By Michael Cavna
Washington Post Staff Writer
Thursday, July 15, 2010; 1:51 PM
After three months of comic plot twists, the final panel has arrived.
The Washington Post put out the call in May in search of "America's Next Great Cartoonist," and 500 aspiring comic artists responded. Now that readers, judges and celebrity critics have waded through talking gators and flaming manatees and dead pets -- "Oh my!" -- the final five cartoonists have been culled to one. America's Next Great Cartoonist is . . .
Olivia Walch, a college student whose single-panel comic, "Imogen Quest," received the most votes in both the first and second rounds of reader voting.
She is the youngest of the 10 finalists, and the only woman.
A rising senior at the College of William and Mary, Walch turns 21 this weekend. Her first birthday present just came early.
"This contest has opened up a whole new world for me," enthused Walch, a math and biophysics double-major who said she's eager to come up with the requisite month's worth of new strips for publication in Style in August. She also admits that, yeah, she's pretty stoked about winning the $1,000 prize, too.
As a serious scholar, Walch -- a Princeton, N.J., native who grew up in Fairfax Station -- seems to be going places already. She entered the contest from Oxford University, where she was studying abroad. She received word of her win Tuesday evening while in New York, where she's taking a summer biology course at a molecular lab.
Walch's winning entry is a gag-cartoon comic that relies heavily on metahumor. In "Imogen Quest," her whimsically rendered people seem to be deconstructing the accepted notions of a comic strip even as they are populating one.
Walch says she tries to figure out what the natural punch line of her cartoon might be -- then she veers in another comic direction entirely. Many readers responded positively to her playful metacomedy: She received more than 1,000 votes in each of the two rounds of voting.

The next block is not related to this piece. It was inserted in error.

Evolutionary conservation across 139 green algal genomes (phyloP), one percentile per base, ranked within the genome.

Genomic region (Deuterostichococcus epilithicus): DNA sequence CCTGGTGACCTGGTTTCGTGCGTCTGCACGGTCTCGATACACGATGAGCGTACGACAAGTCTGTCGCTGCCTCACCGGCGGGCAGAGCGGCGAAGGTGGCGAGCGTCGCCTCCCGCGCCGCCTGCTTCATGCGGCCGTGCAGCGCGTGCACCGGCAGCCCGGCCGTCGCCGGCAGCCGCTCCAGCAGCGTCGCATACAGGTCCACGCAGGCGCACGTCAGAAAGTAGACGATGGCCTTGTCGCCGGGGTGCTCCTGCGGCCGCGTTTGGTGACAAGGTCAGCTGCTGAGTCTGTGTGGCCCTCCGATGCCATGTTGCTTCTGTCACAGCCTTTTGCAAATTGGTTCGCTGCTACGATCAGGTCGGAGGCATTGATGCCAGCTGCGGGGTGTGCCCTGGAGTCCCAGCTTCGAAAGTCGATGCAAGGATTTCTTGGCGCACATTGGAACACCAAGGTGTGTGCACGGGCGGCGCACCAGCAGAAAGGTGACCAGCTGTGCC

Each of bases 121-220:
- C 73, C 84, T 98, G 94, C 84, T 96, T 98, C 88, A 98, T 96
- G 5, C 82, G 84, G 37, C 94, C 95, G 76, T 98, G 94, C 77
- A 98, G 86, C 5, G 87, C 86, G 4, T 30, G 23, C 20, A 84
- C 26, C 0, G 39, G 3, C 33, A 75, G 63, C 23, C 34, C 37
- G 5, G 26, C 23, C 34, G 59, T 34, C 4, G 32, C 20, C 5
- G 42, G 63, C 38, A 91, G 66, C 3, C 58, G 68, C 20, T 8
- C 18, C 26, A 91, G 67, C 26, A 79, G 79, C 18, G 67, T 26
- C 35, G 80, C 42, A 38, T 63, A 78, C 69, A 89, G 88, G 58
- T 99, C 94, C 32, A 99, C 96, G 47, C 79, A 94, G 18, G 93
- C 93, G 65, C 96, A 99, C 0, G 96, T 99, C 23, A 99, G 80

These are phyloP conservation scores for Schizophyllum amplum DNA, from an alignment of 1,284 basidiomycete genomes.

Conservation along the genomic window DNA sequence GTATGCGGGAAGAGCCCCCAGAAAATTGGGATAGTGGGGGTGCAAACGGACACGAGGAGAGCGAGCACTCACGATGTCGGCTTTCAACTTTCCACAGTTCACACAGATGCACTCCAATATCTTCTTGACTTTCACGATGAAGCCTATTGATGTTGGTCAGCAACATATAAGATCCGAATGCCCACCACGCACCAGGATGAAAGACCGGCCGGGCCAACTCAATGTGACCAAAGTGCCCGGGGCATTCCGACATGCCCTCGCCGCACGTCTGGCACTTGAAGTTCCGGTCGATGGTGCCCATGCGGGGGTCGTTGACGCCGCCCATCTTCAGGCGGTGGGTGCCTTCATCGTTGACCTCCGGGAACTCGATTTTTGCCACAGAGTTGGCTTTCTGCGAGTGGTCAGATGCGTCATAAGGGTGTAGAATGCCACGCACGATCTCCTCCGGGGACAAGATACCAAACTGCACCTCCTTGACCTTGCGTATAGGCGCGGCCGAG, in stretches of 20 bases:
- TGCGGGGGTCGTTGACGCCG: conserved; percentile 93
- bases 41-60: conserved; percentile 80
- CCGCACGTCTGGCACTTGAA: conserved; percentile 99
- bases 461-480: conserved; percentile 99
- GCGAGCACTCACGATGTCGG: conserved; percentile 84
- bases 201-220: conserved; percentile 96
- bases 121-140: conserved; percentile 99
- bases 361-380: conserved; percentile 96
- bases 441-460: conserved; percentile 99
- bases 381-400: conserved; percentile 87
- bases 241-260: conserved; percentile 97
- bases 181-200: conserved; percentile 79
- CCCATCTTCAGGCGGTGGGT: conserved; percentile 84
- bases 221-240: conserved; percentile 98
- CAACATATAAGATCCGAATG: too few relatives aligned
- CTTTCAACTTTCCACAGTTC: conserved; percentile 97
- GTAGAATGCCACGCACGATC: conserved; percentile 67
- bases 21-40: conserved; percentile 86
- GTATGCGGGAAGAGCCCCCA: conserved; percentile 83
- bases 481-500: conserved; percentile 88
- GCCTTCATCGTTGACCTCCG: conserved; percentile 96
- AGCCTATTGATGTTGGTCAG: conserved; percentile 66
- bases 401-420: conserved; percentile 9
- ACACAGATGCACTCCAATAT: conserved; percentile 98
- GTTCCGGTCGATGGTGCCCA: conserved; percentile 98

In contest polling in June and July, readers submitted nearly 8,000 total votes. The work of the 10 finalists was critiqued by a dozen top comics-industry professionals, including Spider-Man co-creator Stan Lee, "Doonesbury" creator Garry Trudeau, Stephan Pastis ("Pearls Before Swine"), Darrin Bell ("Candorville"), Hilary Price ("Rhymes With Orange"), Signe Wilkinson ("Family Tree"), Richard Thompson ("Cul de Sac"), Lalo Alcaraz ("La Cucaracha") and The Post's Tom Toles.
The final five emerged from 500 submissions. Four of them are from the Washington area; the other is from New York. They are:
-- Daniel Boris, a 45-year-old online-education artist in Leesburg. His strip, "Hoxwinder Hall," centers on a boy and his wise-cracking pet gator.
-- Bob Erskine, a 58-year-old painter and illustrator from Silver Spring. His comic, "Real Time," features pithy pen-and-ink gag cartoons. (A number of the judges particularly liked his cartoon of a man on a park bench quipping: "Sure, I'd read the paper online, if I didn't need the home delivery bags.")
-- Thomas Mullany, a 50-year-old graduate of the Corcoran School of Art and a Washington, Va., resident. His single-panel "Forever Endeavor" offers line drawings that deliver quick-hit gags.
-- Zachary Snyder, a 22-year-old electrical engineering student from New York. He started his strip, "Stupid Inventor," about an oft-thwarted scientist, as a biweekly webcomic.
The Post held the contest both as an invitation to rising and undiscovered talent, and as an affirmation of the popularity of the newspaper's print and online comics.